Sea levels are inching up year by year, and by various projections could be two to six feet higher by 2100—enough to make some small, low-lying island nations uninhabitable, or simply to wipe them off the map. What rights will citizens have to live elsewhere; in fact, will these entities actually still be nations, with valid passports, seats in the United Nations, territorial fishing rights, and other proofs of existence? These and other troubling questions are explored in a new book, Threatened Island Nations: Legal Implications of Rising Seas and a Changing Climate.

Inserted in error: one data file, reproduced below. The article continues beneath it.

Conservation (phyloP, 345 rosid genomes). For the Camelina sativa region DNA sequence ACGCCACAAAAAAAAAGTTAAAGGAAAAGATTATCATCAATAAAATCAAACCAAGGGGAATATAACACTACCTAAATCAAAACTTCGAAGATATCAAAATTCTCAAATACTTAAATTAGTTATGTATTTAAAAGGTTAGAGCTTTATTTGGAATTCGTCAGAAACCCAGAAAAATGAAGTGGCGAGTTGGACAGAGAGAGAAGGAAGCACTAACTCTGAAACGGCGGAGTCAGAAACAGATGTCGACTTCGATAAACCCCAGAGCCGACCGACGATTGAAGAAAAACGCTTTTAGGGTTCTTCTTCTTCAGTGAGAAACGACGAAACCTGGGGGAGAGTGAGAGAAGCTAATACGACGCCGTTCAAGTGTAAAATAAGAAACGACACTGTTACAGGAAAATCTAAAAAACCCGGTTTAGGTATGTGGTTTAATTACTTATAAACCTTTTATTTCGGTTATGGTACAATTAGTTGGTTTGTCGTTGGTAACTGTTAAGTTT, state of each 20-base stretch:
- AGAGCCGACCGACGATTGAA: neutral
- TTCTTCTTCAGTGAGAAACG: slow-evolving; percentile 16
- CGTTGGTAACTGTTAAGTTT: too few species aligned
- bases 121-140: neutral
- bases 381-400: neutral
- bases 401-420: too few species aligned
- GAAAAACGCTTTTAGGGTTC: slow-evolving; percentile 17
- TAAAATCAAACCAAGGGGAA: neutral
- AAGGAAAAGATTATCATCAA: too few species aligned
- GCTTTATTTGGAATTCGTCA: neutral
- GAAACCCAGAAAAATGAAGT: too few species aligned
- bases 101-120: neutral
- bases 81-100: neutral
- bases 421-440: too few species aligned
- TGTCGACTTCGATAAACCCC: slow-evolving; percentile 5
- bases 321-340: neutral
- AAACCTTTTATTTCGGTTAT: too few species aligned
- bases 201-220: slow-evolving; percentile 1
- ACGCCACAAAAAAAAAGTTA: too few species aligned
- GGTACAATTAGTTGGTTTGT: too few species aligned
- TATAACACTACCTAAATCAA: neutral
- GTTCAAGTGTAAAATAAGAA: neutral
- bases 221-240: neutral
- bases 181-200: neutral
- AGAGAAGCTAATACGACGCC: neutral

island nations Archives - State of the Planet
Rising sea levels caused by global warming could displace millions of people worldwide who are living on low-lying coastlines, and it may prove fatal to some small island nations. At a conference at Columbia Law School, legal experts explored the implications for the people whose homelands could become uninhabitable within a matter of decades.